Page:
This section is from the "Studio light a magazine of information for the profession 1923" book, by Sara F. T. Price. Also see Amazon: Studio light a magazine of information for the profession 1923.
The question is often asked: How can one determine the strength of a fixing bath for paper and when it is exhausted?
For all practical purposes, the number of prints that can safely be fixed in a given amount of fixing bath of a certain strength is enough to know, for a fixing bath should never be over-worked. But that is not an answer to the question.
The rule is to use 32 ounces of an acid fixing bath in which there is one ounce of hypo to each four ounces of water, for one gross of cabinet prints or their equivalent.
If this rule has not been followed, a fixing bath can be tested with some little trouble and its strength determined with a fair degree of accuracy.Cut a number of one inch test strips of the unexposed paper for which the fixing bath is to be used. Immerse these in the bath for varying lengths of time; that is, fix one strip 30 seconds, another one minute, another two minutes, etc. Note the time of fixing on each strip, remove them from the fixing bath at the end of the given time and wash thoroughly. Then immerse the strips in a 1% solution of sodium sulphide.
The presence of very minute quantities of unfixed silver in the emulsion of these strips will cause a brown or yellowish brown stain to appear when the strip is placed in the sulphide solution.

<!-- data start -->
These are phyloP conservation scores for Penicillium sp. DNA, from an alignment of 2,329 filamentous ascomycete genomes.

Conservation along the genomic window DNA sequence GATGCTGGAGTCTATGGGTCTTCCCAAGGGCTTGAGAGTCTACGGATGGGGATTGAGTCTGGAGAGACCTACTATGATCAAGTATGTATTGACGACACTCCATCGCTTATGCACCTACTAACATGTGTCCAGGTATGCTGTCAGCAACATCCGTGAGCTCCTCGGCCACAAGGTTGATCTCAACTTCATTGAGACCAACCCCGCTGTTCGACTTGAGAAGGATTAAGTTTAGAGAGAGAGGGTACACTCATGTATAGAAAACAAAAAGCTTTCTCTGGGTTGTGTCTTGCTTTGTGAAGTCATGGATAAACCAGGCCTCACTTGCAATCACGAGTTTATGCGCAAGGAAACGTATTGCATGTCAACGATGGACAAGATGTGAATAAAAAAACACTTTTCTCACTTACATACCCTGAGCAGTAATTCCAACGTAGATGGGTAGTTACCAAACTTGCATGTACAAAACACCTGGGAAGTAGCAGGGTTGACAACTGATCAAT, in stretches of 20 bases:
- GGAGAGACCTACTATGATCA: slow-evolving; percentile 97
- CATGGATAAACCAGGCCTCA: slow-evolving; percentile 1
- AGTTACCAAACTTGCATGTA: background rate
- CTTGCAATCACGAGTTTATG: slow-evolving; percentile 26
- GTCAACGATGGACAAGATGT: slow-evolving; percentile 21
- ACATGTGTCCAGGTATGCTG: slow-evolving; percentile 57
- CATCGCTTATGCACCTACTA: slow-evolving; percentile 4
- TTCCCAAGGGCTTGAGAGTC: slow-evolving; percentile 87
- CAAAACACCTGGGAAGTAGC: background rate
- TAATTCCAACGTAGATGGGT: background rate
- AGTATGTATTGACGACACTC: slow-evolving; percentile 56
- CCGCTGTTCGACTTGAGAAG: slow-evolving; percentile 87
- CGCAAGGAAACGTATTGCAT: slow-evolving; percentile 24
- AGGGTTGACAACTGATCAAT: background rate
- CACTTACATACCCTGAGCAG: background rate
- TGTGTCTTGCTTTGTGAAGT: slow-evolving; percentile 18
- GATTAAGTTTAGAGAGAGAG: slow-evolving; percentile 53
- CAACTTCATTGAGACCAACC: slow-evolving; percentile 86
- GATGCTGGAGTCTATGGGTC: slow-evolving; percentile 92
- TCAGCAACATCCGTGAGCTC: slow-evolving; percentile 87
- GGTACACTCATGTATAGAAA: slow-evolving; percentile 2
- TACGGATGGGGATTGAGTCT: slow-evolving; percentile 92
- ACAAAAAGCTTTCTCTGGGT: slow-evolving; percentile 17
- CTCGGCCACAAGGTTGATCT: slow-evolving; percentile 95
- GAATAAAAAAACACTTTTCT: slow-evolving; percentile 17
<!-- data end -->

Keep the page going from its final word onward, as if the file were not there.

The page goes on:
In this way the rate or speed of fixation of a fixing bath may be determined, for a strip treated in this way is completely fixed if it does not discolor in the sulphide solution.
The result of this test does not indicate, however, that a large print will fix in the same length of time as a small test strip. It is impossible to insure complete fixation over a large surface in the same time indicated by a small test strip and when a number of prints are being fixed the time will be still slower.The best way of arriving at a margin of safety for a fixing bath is to make a test as outlined above for a fresh bath. If a partly used bath is then tested and found to require twice as long to fix, it is sufficiently exhausted to be discarded as unsafe for use.
There is also a question which arises at times as to the rate of fixation and the strength of the bath that will give the greatest fixing efficiency.It should be understood that this has always had the careful consideration of those who are responsible for the fixing formulas and with very rare exception these always call for a 25%, or one to four solution of hypo.
PORTRAIT FILM NEGATIVE, VITAVA PRINT
By Fernand de Gueldre Chicago, III.
The idea that the more hypo you put into a fixing bath the faster it will fix is an erroneous one. The rate of fixation increases up to a concentration of about 40%, beyond which it decreases, until with a concentration of 80% or 90% a film or plate will refuse to fix at all.
As a result of experiment it has been found that a 25% or, at the outside, a 30% solution is the most economical. That is, it is better to use a bath of this strength and throw it away when it has become stained and is slow in its fixing action, rather than to attempt to use a 40% solution until it becomes exhausted. Two 20% fixing baths would do their work more efficiently and correctly fix a greater number of negatives than would be possible with one 40% bath. But the 25% solution usually recommended has been found by test and by experience to be most efficient, so don't waste good hypo by trying to make it stronger.
If there is any special reason for fixing a few negatives very quickly without regard to expense, then the 40% solution will be found to give the maximum of speed. For general work, however, and for the greatest efficiency and economy, stick to the 25% solution recommended by the manufacturers. Use it until reasonably exhausted and then discard it for a fresh bath.